Randomised controlled trial and process evaluation of biomarker-guided antibiotic stewardship in suspected ventilator-associated pneumonia
BACKGROUND. Ventilator-associated pneumonia (VAP) is the most common intensive care unit (ICU)-acquired infection, yet accurate diagnosis remains difficult, leading to overuse of antibiotics. Low concentrations of IL-1 and IL-8 in bronchoalveolar lavage (BAL) fluid have been validated as effective markers for excluding VAP. VAP-Rapid-2 sought to determine whether a rapid IL-1/IL-8 test could effectively and safely improve antibiotic stewardship in patients with clinically suspected VAP. METHODS. VAP-Rapid-2 was a multi-centre randomised controlled trial in 24 intensive care units in the United Kingdom. Patients with suspected VAP in 24 ICUs were randomised 1:1, via a web-based randomisation service, to a “biomarker-based recommendation on antibiotics” or “routine use of antibiotics”. Clinicians were blinded to randomisation for an initial period until the biomarker results were reported. Bronchoalveolar lavage (BAL) was performed in all patients, with concentrations of IL-1 and IL-8 rapidly determined in BAL fluid from patients randomised to the “biomarker-based antibiotic recommendation” arm. If concentrations were below a previously validated cut-off, clinicians were advised that VAP was unlikely and to consider discontinuing antibiotics. Patients in the “routine use of antibiotics” arm received antibiotics according to usual practice. Microbiology was performed on BAL fluid from all patients and VAP was confirmed by ≥104 colony forming units per mL of BAL fluid. The primary outcome measure was the distribution of antibiotic-free days (AFD) in the seven days following BAL. Data were analysed on an intention-to-treat basis, with an additional per-protocol analysis that excluded patients randomised to the intervention arm who defaulted to routine use of antibiotics due to failure to return an adequate biomarker result. An embedded process evaluation assessed factors influencing trial adoption, recruitment and decision making. This study is registered as an International Standard Randomised Controlled Trial, number ISRCTN: 65937227, and with ClinicalTrials.gov: NCT01972425. FINDINGS. The trial randomised the target number of 210 patients with suspected VAP. One patient was withdrawn by the clinical team prior to bronchoscopy and so was excluded from the intention-to-treat analysis (‘biomarker-guided recommendation on antibiotics’, n=103; ‘routine use of antibiotics’, n=106). Antibiotics were being used at baseline in 83 (n=103, 80·6%) patients in the intervention arm and 87 (n=106, 82·1%) patients in the control arm. The negative likelihood ratio of the IL-1/IL-8 test was 0·09. There was no difference in the frequency distribution of AFD at day seven (p=0·58). There were no between-group differences in AFD at day 14 (HR 1·13 [95% CI 0·83-1·54]), in AFD at day 28 (HR 1·01 [95% CI 0·73-1·40]) or in mortality at 28 days (OR 1·52 [95% CI 0·78-2·98]). BAL was associated with a small and transient increase in oxygen requirements. Established prescribing practices, reluctance for BAL, and dependence on a chain of trial-related procedures emerged as factors impairing trial processes. INTERPRETATION. Antibiotic use remains high in patients with suspected VAP. Antibiotic stewardship was not improved by a rapid, highly sensitive rule-out test. Prescribing culture, rather than poor test performance, may explain the lack of effect.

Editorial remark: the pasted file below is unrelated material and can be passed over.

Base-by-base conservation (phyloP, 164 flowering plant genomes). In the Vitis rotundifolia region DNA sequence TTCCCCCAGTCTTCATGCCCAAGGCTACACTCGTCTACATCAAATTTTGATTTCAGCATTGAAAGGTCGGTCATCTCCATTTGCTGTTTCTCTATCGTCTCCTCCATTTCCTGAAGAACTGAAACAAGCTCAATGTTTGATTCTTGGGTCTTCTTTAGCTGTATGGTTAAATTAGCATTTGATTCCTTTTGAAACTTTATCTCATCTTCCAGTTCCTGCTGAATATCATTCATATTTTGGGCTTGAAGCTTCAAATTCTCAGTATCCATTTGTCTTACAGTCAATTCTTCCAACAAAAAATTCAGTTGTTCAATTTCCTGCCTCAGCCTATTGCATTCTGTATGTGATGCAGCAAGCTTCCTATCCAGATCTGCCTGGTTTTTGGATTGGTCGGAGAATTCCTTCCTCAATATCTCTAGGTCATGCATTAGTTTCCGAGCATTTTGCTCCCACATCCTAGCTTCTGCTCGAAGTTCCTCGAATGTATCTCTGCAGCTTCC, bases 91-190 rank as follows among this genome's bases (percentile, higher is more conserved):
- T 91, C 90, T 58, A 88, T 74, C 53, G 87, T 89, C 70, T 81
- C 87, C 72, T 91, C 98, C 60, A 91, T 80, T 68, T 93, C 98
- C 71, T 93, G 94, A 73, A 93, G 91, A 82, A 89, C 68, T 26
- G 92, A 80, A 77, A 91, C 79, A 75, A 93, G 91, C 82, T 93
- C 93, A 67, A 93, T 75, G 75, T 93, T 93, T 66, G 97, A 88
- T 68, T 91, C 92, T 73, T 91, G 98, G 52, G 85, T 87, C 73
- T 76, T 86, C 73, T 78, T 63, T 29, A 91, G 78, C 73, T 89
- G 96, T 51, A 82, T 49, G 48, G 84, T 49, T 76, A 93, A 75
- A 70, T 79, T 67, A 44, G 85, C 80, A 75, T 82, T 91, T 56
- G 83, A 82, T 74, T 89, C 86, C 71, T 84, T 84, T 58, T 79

Online Publication Date
Wellcome Trust (094949/Z/10/Z)